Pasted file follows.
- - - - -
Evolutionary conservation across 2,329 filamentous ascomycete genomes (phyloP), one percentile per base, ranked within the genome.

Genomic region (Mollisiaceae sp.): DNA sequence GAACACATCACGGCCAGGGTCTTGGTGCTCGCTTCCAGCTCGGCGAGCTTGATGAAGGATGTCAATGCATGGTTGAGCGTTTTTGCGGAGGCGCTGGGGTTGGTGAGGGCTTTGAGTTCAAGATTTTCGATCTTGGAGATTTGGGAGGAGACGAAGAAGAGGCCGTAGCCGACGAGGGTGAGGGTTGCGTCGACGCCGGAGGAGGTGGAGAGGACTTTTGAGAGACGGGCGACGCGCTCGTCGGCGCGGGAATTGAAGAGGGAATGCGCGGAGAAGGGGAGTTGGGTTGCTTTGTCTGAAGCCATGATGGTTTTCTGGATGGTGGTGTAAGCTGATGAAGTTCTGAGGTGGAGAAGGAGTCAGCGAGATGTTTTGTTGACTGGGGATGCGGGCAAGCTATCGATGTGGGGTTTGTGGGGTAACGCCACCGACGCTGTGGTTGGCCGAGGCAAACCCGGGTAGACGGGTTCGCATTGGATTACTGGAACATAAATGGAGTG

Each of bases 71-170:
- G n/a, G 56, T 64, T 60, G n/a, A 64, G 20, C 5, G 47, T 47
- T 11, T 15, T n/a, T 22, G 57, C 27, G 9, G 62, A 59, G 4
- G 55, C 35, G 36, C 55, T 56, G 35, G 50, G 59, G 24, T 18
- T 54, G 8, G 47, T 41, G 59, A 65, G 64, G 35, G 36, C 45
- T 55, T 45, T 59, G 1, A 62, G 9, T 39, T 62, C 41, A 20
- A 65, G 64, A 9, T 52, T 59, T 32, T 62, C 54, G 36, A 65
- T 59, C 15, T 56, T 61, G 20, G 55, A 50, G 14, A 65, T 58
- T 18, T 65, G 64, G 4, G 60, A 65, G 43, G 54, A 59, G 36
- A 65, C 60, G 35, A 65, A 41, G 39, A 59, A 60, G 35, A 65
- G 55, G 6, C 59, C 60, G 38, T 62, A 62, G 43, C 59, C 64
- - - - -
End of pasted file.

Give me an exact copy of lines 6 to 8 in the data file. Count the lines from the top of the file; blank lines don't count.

- G 55, C 35, G 36, C 55, T 56, G 35, G 50, G 59, G 24, T 18
- T 54, G 8, G 47, T 41, G 59, A 65, G 64, G 35, G 36, C 45
- T 55, T 45, T 59, G 1, A 62, G 9, T 39, T 62, C 41, A 20